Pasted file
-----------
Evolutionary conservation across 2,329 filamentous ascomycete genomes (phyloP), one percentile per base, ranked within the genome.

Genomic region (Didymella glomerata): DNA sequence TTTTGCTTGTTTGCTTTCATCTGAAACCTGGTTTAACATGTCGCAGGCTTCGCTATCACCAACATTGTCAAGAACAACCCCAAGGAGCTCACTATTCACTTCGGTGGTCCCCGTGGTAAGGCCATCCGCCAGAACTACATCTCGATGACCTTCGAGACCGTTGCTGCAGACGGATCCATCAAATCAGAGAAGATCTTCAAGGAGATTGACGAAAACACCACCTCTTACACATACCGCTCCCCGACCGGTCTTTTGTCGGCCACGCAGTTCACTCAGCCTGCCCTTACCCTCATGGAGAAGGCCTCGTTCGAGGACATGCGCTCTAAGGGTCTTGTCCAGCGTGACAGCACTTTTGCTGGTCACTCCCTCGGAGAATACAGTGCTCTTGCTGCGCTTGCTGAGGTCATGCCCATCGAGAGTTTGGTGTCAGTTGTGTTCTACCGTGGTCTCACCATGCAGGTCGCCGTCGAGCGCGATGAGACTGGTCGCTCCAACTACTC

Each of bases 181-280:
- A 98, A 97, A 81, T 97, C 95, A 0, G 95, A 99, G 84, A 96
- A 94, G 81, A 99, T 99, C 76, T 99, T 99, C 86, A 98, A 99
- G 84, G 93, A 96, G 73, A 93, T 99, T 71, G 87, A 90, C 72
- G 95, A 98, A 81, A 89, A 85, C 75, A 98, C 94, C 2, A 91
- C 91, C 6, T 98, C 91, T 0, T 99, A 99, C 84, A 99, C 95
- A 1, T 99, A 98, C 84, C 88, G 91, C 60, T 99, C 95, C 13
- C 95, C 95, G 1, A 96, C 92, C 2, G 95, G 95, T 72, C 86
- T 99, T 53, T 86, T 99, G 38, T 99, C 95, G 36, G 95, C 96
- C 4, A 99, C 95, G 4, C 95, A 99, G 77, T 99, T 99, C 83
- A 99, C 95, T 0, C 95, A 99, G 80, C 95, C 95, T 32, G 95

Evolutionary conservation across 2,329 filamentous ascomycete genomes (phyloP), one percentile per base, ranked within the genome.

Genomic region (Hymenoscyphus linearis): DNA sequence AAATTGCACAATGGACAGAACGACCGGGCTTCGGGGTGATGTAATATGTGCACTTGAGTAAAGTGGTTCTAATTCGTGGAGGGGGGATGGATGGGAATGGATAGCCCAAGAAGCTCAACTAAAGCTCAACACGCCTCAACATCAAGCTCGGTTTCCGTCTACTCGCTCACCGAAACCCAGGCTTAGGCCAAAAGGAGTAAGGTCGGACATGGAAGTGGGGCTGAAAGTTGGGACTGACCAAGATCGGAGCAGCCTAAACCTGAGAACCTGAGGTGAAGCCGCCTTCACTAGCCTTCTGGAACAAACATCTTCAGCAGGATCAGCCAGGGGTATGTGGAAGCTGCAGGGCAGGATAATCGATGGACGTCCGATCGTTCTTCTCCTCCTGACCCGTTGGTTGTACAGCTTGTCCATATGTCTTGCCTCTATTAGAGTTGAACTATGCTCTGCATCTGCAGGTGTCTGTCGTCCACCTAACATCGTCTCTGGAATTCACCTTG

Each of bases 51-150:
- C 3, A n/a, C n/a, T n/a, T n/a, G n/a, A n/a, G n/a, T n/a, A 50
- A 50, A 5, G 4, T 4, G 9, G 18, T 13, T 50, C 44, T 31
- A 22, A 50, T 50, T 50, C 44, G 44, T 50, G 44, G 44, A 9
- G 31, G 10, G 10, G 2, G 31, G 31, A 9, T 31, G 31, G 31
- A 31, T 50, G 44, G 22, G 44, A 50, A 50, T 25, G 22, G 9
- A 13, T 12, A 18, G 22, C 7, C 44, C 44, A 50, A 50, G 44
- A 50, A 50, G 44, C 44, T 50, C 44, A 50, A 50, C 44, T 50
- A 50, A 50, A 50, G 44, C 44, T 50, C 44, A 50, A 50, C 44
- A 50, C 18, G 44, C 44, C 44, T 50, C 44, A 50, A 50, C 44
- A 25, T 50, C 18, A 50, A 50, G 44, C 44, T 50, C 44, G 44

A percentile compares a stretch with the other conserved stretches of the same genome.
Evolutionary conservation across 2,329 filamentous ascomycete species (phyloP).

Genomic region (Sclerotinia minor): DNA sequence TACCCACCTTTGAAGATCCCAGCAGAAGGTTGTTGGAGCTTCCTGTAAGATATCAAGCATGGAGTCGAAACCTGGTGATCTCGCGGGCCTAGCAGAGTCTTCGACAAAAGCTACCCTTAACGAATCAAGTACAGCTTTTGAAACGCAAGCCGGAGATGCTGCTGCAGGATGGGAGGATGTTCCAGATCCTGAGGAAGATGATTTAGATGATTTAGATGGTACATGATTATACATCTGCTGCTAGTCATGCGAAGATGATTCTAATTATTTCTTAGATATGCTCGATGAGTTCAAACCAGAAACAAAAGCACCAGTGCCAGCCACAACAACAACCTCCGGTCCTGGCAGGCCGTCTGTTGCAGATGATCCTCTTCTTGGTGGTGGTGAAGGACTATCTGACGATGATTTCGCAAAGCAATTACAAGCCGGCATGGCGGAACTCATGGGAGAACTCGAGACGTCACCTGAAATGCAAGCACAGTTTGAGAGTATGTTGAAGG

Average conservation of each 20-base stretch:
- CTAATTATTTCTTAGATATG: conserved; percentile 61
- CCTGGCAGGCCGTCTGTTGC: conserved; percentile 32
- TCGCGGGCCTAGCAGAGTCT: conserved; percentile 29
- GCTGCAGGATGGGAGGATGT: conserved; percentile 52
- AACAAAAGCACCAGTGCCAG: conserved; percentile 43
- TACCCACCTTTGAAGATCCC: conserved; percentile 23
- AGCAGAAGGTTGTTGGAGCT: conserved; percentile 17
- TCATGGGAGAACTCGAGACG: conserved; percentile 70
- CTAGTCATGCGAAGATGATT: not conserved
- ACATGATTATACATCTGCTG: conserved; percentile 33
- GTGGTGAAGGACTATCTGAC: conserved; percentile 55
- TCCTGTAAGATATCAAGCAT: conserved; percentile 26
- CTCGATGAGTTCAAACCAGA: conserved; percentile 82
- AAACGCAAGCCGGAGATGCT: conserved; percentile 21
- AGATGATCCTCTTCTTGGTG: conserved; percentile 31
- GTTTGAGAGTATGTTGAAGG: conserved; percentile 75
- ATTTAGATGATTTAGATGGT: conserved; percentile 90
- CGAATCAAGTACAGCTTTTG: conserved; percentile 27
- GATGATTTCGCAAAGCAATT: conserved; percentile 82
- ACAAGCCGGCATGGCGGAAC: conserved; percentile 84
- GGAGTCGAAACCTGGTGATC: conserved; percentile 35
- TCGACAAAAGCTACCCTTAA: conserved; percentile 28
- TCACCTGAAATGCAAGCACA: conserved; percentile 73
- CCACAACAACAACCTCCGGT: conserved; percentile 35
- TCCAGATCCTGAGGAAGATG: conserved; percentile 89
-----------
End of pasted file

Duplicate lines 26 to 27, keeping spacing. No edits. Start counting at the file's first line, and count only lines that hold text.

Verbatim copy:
- A 25, T 50, C 18, A 50, A 50, G 44, C 44, T 50, C 44, G 44

A percentile compares a stretch with the other conserved stretches of the same genome.